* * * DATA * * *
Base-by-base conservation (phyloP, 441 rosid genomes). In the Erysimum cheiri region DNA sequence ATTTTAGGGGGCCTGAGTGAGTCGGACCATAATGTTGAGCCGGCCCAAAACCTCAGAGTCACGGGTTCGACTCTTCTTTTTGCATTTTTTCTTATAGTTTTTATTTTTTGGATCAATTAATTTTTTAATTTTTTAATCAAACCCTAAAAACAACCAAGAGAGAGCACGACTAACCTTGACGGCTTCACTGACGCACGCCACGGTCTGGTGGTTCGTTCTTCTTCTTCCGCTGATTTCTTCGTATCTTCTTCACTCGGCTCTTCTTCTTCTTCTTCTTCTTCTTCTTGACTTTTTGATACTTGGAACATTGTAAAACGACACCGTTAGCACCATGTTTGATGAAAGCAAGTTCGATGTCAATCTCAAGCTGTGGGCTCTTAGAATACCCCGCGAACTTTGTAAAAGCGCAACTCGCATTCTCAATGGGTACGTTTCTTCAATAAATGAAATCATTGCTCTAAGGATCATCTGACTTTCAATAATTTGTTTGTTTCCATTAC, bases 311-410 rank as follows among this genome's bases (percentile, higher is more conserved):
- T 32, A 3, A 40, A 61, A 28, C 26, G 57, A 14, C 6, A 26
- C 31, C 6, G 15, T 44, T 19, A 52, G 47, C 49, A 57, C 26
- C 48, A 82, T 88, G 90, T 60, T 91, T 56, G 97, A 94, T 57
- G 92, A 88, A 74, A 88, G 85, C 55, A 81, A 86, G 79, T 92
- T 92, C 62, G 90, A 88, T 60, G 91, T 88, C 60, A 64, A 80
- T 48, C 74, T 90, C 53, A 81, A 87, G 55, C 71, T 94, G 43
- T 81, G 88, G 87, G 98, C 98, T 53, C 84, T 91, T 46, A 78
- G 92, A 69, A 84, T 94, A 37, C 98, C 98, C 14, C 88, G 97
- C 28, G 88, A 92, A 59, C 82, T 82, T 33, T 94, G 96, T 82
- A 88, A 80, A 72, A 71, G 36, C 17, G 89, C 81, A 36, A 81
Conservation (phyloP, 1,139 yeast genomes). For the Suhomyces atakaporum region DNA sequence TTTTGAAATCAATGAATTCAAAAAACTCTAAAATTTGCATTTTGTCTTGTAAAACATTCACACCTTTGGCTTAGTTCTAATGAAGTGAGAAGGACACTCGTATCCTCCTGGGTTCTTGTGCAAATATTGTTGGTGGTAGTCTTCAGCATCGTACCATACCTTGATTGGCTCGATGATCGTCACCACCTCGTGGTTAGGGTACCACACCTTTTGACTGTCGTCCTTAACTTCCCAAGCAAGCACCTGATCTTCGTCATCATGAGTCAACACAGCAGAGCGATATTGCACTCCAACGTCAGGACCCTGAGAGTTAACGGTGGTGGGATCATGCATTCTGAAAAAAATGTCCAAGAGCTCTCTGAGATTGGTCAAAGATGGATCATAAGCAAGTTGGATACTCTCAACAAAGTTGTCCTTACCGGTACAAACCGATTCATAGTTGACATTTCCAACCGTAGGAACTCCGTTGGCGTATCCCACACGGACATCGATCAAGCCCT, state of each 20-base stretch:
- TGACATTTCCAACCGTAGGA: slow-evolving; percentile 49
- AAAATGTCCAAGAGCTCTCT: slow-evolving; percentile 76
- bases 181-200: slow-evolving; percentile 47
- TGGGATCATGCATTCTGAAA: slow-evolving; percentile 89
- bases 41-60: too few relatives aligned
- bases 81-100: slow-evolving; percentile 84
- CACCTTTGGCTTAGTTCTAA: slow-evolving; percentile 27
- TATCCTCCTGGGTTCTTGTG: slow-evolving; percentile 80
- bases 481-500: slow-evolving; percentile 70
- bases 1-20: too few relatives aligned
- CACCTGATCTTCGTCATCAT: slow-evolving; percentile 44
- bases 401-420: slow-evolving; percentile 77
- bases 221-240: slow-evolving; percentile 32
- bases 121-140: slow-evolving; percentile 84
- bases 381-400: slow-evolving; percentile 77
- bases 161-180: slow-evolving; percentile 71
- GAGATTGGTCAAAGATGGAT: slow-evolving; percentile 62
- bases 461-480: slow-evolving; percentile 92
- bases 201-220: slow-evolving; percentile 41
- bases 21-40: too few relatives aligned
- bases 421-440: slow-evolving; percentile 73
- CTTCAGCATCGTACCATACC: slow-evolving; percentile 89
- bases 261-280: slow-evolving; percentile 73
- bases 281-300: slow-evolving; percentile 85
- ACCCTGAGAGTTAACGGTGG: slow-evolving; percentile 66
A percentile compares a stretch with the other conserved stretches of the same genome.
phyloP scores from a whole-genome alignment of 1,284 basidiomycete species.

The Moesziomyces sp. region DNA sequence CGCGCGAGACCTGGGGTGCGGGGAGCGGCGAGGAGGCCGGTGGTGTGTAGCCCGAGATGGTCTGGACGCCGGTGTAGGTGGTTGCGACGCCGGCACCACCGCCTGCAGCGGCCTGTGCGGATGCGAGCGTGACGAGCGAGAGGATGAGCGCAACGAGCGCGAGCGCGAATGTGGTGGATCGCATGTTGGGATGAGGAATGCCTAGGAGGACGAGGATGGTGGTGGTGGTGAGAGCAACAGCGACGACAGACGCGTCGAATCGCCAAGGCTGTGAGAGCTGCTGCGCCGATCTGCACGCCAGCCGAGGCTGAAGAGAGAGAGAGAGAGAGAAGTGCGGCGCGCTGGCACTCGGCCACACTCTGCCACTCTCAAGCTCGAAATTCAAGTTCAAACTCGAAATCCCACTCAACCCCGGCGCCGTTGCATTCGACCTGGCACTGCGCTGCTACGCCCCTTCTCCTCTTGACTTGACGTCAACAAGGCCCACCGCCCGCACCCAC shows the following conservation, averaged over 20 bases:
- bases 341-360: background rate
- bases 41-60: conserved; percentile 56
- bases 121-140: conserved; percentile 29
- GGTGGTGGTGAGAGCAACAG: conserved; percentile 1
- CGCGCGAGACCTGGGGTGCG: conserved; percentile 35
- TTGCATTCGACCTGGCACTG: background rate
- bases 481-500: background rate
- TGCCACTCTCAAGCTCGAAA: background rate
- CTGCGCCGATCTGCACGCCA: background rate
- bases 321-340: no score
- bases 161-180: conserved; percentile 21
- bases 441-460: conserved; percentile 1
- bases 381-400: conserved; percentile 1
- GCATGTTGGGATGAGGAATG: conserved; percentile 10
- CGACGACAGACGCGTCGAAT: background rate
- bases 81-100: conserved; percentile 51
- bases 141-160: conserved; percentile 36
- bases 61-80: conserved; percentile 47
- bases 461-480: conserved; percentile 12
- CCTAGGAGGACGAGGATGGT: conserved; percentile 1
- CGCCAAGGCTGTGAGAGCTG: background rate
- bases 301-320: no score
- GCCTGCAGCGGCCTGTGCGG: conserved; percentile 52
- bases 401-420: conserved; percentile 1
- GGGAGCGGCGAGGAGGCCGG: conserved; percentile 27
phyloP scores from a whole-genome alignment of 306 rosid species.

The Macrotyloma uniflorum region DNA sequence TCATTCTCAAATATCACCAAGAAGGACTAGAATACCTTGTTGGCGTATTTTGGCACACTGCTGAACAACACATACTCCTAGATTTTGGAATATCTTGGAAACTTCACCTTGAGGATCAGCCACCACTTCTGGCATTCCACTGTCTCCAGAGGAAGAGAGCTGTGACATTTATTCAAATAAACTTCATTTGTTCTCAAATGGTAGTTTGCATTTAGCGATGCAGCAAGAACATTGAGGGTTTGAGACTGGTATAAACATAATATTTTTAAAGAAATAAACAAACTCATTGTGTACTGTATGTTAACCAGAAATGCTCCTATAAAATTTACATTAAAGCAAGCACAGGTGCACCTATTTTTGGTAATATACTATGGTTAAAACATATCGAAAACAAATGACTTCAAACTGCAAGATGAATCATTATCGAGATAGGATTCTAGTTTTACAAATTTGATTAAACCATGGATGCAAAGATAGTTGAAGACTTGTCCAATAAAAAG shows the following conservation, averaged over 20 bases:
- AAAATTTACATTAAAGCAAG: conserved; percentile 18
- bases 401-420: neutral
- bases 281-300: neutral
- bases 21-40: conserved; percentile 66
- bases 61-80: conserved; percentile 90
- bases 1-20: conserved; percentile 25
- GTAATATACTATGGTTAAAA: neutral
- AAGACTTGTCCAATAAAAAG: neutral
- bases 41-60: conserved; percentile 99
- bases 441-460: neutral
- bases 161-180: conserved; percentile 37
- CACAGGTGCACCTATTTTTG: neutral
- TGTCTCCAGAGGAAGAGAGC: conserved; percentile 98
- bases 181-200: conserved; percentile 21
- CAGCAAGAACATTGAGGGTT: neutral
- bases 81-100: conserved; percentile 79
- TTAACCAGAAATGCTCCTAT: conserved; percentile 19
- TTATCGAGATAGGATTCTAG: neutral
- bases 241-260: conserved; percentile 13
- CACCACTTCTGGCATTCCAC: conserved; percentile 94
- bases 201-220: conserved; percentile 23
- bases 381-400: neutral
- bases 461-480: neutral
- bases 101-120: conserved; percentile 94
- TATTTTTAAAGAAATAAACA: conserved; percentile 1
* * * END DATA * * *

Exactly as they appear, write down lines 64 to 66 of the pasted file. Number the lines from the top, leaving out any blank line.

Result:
- bases 401-420: conserved; percentile 1
- GGGAGCGGCGAGGAGGCCGG: conserved; percentile 27
phyloP scores from a whole-genome alignment of 306 rosid species.